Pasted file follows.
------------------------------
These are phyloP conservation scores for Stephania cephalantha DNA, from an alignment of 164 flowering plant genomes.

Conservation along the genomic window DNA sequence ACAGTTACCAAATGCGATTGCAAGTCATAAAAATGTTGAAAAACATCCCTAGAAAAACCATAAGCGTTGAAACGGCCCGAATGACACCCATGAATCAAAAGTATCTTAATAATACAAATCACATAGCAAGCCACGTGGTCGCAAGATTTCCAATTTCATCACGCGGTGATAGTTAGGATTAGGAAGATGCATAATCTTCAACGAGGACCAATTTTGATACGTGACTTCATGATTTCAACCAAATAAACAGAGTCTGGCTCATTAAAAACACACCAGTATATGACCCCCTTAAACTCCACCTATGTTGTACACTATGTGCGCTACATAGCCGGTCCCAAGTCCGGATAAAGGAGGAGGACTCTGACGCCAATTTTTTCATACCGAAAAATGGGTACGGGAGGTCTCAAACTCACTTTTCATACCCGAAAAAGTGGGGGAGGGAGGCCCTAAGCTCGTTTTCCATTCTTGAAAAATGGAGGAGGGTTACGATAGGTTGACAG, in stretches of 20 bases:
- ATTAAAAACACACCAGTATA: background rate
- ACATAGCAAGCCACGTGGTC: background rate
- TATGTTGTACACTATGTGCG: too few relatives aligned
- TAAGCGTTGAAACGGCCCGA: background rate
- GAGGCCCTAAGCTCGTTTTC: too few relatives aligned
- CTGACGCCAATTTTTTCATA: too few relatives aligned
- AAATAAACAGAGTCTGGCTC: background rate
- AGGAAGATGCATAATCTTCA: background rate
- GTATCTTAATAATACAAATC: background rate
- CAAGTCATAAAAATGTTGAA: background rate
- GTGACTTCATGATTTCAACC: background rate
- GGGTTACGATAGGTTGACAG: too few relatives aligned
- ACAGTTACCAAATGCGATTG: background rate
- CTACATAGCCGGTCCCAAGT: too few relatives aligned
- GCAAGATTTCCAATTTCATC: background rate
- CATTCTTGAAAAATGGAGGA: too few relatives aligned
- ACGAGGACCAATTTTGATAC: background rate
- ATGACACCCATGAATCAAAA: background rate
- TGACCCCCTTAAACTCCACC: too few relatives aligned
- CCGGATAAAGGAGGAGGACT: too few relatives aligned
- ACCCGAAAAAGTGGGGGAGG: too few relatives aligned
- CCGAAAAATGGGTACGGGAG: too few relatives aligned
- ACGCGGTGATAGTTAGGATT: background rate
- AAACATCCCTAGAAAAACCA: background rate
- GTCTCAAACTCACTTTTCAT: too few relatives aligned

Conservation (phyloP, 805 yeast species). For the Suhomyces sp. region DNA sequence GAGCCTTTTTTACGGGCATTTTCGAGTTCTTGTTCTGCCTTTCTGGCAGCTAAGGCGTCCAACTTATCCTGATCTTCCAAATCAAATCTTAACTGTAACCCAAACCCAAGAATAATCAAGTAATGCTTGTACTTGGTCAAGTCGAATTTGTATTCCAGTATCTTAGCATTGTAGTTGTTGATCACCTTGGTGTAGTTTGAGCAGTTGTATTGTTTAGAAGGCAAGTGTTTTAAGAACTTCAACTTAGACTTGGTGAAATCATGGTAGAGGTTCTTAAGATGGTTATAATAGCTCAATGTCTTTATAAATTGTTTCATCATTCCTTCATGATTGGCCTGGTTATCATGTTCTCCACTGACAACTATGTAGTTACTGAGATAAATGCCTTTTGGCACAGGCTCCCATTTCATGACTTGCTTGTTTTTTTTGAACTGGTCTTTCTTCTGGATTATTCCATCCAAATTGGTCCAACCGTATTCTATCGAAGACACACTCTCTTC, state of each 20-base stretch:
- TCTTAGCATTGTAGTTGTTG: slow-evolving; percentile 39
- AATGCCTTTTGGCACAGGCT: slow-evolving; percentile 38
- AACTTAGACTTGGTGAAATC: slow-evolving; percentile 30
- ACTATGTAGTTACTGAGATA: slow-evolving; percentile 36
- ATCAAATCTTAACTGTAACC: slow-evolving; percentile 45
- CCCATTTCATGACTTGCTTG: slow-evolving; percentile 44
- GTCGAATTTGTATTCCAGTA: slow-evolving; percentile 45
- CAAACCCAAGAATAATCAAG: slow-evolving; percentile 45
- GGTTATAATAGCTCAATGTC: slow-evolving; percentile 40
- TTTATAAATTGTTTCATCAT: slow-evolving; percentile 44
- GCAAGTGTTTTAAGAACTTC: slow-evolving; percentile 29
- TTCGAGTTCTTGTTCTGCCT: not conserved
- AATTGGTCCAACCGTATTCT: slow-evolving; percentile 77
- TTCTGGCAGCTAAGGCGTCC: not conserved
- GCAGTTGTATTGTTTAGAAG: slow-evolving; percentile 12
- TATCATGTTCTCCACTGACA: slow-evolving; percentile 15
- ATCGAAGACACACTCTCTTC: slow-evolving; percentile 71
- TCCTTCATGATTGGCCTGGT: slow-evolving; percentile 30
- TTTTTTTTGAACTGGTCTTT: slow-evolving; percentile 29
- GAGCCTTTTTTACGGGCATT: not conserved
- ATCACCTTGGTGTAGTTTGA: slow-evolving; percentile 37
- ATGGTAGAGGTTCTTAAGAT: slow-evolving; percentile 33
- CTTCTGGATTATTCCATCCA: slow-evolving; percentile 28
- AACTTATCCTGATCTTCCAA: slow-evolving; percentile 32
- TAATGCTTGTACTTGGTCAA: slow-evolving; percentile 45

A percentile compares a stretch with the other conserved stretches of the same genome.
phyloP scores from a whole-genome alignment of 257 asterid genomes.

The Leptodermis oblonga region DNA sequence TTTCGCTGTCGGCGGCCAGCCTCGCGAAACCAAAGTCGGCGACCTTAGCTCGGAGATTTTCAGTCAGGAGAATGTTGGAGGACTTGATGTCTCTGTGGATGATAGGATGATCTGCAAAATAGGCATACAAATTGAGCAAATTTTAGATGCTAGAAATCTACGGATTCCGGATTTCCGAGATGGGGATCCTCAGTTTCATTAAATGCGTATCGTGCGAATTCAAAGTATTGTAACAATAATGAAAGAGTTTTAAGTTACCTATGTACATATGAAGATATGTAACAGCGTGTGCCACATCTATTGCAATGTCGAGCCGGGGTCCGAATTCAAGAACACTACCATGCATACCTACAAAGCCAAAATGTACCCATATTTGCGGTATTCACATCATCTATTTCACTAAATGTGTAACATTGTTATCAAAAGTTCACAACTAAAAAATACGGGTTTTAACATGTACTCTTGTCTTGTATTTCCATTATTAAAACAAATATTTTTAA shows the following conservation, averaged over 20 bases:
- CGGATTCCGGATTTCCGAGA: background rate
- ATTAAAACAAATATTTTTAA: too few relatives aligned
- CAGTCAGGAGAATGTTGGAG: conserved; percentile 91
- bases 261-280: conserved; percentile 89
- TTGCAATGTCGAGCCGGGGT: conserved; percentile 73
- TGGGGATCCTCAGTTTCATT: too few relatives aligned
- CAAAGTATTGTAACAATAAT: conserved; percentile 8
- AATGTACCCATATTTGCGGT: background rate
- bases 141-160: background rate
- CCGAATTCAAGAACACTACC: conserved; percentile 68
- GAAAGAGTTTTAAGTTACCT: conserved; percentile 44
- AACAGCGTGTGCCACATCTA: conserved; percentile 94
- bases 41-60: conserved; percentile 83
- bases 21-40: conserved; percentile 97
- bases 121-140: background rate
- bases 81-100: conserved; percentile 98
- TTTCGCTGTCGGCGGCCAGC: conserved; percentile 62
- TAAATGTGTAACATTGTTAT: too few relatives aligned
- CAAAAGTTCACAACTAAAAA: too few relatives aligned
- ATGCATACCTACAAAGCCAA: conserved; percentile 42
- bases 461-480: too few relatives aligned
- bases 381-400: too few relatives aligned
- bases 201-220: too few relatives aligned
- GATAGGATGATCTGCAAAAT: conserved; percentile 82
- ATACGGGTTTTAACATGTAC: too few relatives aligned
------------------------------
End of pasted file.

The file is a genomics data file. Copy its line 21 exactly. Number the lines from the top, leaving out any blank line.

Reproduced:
- TGACCCCCTTAAACTCCACC: too few relatives aligned